Hi Srinivas

I tried rmtree & it worked.
Its able to delete Recursively in single line.
Thanks it really Worked.


--- In twincling@yahoogroups.com, "srinivas raj" <[EMAIL PROTECTED]> wrote:
> Hi Sumit,
> I have 3 options for you.
> First One : using the *rmtree* subroutine from *File::Path* Module
> *rmtree('foo/bar/baz', 1, 1);*
> , the rmtree function provides a convenient way to delete a subtree
from the
> directory structure, much like the Unix command rm -r. rmtree takes
> arguments:
>    - the root of the subtree to delete, or a reference to a list of
>    roots. All of the files and directories below each root, as well
as the
>    roots themselves, will be deleted.
>    - a boolean value, which if TRUE will cause rmtree to print a message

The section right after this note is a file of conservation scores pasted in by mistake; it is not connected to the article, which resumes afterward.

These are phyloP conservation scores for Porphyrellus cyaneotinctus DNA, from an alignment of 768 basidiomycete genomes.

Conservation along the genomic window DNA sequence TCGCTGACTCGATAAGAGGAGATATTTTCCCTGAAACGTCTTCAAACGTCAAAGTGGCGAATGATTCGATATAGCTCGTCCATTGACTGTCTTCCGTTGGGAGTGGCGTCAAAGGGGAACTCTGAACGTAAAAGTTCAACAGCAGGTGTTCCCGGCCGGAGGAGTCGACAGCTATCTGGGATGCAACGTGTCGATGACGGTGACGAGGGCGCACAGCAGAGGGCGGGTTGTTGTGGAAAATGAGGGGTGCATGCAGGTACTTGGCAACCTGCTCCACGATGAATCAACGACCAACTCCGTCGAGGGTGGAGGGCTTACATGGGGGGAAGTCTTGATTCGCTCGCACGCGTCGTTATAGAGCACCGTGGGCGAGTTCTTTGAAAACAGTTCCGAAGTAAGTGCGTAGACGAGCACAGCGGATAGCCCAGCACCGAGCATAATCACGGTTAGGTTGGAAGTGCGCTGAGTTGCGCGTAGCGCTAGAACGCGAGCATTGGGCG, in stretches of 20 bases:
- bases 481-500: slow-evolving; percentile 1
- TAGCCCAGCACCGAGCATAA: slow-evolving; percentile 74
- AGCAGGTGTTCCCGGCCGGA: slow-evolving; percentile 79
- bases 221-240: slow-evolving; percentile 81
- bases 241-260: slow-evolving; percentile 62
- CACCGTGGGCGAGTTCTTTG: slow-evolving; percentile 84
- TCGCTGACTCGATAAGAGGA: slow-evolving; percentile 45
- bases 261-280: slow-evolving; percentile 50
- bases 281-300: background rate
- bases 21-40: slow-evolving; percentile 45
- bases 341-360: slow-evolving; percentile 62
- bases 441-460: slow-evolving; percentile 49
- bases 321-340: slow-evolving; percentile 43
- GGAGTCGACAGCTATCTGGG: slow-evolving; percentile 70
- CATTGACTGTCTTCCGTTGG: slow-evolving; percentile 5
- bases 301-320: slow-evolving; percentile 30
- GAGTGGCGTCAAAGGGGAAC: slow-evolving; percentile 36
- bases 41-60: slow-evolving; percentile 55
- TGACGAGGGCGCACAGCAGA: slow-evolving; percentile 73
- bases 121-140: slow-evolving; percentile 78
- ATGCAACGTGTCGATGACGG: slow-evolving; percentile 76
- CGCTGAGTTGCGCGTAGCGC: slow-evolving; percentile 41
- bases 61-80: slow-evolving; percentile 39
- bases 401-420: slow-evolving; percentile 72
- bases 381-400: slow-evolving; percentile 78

>    each time it examines a file, giving the name of the file, and
>    whether it's using rmdir or unlink to remove it, or that it's
>    it. (defaults to FALSE)
>    - a boolean value, which if TRUE will cause rmtree to skip any files
>    to which you do not have delete access (if running under VMS) or
>    access (if running under another OS). This will change in the
future when a
>    criterion for 'delete permission' under OSs other than VMS is
>    (defaults to FALSE)
> It returns the number of files successfully deleted. Symlinks are simply
> deleted and not followed.
> Second option is writing your own recursive sub routine to remove the
> directory tree
> sub cleanup {
>         my $dir = shift;
> local *DIR;
> opendir DIR, $dir or die "opendir $dir: $!";
> my $found = 0;
> while ($_ = readdir DIR) {
>         next if /^\.{1,2}$/;
>         my $path = "$dir/$_";
> unlink $path if -f $path;
> cleanup($path) if -d $path;
> }
> closedir DIR;
> rmdir $dir or print "error - $!";
> }
> The third one is a very simple one and which i prefer as i am very
lazy :)
> simply use the system function with the unix command
> *system(rm -rf <<path>> );*
> **
> **
> -- 
> ~Regards
> Srinivas

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